For the third consecutive year, general development activity showed a moderate rate of increase.
This continued steady increase in Development and Construction Activity will direct resources away from long range planning efforts, making more challenging to stay on track with project timelines and goals for customer responsiveness. They feel they should be prepared for continued reductions in CDBG grant dollars. If the SOU project is backed out, total valuation of construction is expected to show a slight increase. They are cautiously optimistic that this will continue through the next biennium. Residential construction had a significant jump on activity. Projects previously foreclosed upon have been purchased and are experiencing renewed activity. 37% increase in valuation for residential construction from last year, 78% increase in # of new home permits, MF Construction 120% increase. Valuation of New Commercial Construction and tenant improvements are down, planning approvals are up.
Some of the challenges ahead include making opportunities available to create incentives to further land use and economic development objectives, rather than mandate. Also, continuing to review costs and benefits from technological advancements in the areas of permit tracking, code compliance and land use planning software systems.
The question was asked if the budget is adequate to take on adjacent zoning issues within the downtown areas. Molnar answered that it would likely need further discussion by Council since it was a Council goal.
Stromberg stated that there has been an increase in illegal VRBOís. He wonders if it might be possible to partially fund this position for 1 year to gauge the amount of work. Molnar stated that the main intent of the position is compliance and not so much enforcement of violations.
Voisin asked if the number of illegal VRBOís collecting TOTís but not paying the tax are known. Molnar stated that they know of at least 3-5 VRBOís collecting the tax.
Runkel stated that he had consulted the City Attorney to see if he has any conflict of interest due to him owning a bed and breakfast in town which he was told there is no conflict of interest. He asked if any illegal VRBOís have come into Compliance since the letters went out. He thinks that maybe we need to get the word out there that we are actually enforcing this. Molnar stated that they started accumulating data on the illegal VRBO issue. They began by sending out warning letters. Since they began working with the Legal department 4 VRBOís have been issued citations, been fined and have seized operations.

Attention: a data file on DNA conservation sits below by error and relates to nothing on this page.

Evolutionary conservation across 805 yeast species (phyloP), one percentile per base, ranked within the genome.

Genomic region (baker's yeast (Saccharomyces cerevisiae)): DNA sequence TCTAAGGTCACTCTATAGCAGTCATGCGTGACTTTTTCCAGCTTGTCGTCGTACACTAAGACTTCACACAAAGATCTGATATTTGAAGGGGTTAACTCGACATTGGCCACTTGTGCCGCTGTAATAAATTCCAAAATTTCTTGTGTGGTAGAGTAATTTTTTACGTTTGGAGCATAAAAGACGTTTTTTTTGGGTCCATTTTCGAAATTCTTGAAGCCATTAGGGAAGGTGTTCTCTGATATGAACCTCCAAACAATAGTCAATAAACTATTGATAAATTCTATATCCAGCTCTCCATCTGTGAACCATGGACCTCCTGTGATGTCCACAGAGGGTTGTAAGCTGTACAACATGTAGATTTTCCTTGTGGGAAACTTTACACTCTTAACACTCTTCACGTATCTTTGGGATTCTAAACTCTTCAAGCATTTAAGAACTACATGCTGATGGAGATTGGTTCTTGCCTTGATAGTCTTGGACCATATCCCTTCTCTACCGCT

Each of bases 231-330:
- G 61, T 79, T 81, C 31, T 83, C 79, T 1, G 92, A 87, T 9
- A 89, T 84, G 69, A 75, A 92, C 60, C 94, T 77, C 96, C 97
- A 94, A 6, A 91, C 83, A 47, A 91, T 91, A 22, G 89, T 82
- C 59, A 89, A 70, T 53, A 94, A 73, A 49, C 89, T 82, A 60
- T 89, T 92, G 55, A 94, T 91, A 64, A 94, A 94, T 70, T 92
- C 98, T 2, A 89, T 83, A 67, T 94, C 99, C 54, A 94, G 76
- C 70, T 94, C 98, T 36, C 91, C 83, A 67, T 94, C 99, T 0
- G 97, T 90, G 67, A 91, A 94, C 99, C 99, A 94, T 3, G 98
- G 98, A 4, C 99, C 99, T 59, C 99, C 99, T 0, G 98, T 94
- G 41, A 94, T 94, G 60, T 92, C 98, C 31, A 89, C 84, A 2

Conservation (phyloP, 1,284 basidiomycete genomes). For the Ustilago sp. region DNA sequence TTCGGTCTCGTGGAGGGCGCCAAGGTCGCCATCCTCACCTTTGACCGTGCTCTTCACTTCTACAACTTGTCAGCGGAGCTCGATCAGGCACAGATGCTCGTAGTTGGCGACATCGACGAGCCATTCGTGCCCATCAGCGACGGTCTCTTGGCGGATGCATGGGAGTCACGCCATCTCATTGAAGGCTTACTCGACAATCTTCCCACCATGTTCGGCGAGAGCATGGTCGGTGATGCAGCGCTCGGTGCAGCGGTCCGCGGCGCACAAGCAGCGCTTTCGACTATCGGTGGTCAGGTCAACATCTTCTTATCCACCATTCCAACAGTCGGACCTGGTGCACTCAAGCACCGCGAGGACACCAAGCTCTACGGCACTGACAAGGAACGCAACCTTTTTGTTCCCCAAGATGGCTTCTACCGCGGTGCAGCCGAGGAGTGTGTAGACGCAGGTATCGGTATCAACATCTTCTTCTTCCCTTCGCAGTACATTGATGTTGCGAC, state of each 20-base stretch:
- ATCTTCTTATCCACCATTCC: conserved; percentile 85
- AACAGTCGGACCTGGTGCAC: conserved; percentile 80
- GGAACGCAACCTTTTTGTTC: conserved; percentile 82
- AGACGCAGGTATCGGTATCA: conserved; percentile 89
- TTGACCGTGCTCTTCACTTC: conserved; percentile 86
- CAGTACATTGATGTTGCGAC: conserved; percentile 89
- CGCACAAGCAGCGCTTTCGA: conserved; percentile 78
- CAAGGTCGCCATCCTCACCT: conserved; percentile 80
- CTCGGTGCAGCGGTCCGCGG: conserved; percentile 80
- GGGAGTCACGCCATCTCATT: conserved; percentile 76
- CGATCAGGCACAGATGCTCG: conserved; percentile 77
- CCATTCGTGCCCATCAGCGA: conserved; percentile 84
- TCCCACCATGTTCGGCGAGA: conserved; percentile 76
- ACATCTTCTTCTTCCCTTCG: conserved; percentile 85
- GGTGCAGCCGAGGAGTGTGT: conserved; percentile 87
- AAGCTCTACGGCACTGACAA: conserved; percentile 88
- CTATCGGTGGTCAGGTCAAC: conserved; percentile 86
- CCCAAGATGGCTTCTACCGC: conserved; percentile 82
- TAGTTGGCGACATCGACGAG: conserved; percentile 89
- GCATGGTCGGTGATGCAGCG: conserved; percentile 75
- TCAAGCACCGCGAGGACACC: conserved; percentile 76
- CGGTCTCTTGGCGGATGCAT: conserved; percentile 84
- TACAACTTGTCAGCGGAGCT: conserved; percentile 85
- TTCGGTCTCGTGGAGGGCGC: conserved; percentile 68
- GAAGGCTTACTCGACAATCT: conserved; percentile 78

Heimann is concerned that the enforcement of the VRBOís which wasnít previously handled by the Code Enforcement position isnít enough.  Molnar stated .70 is the overall time spent on code compliance with .5 of that being spent on VRBOís.  Kanner stated that they arenít only doing this to free up the time of the Planners. This position actually frees up time across all departments.
Stebbins asked if the .70 time spent on code compliance is spent on handling a broad spectrum of compliance. Molnar stated they are primarily focused on development related compliance.
Runkel asked why the illegal VRBOís havenít come into compliance. Molnar stated that most of them are located in an R-1 zone.
Stromberg called a point of order.
Kanner spoke to the issue of potential VRBO tax fraud. He stated that not only are these establishments committing fraud by not paying the City TOT but they are also committing fraud by not remitting TOT tax to the State which they are hoping the Department of Revenue will assist on.   
PUBLIC WORKS                                         
Scott Fleury, Mike Morrison Jr. and Mike Faught
They showed 3 videos highlighting the day-to-day operations within the Street, Water & Wastewater areas.
They also have CIP projects related to the Transportation System Plan including overlay projects, slurry seal maintenance, grant funded sidewalk projects.
They have 1 ad package in this biennium; street user fee analysis.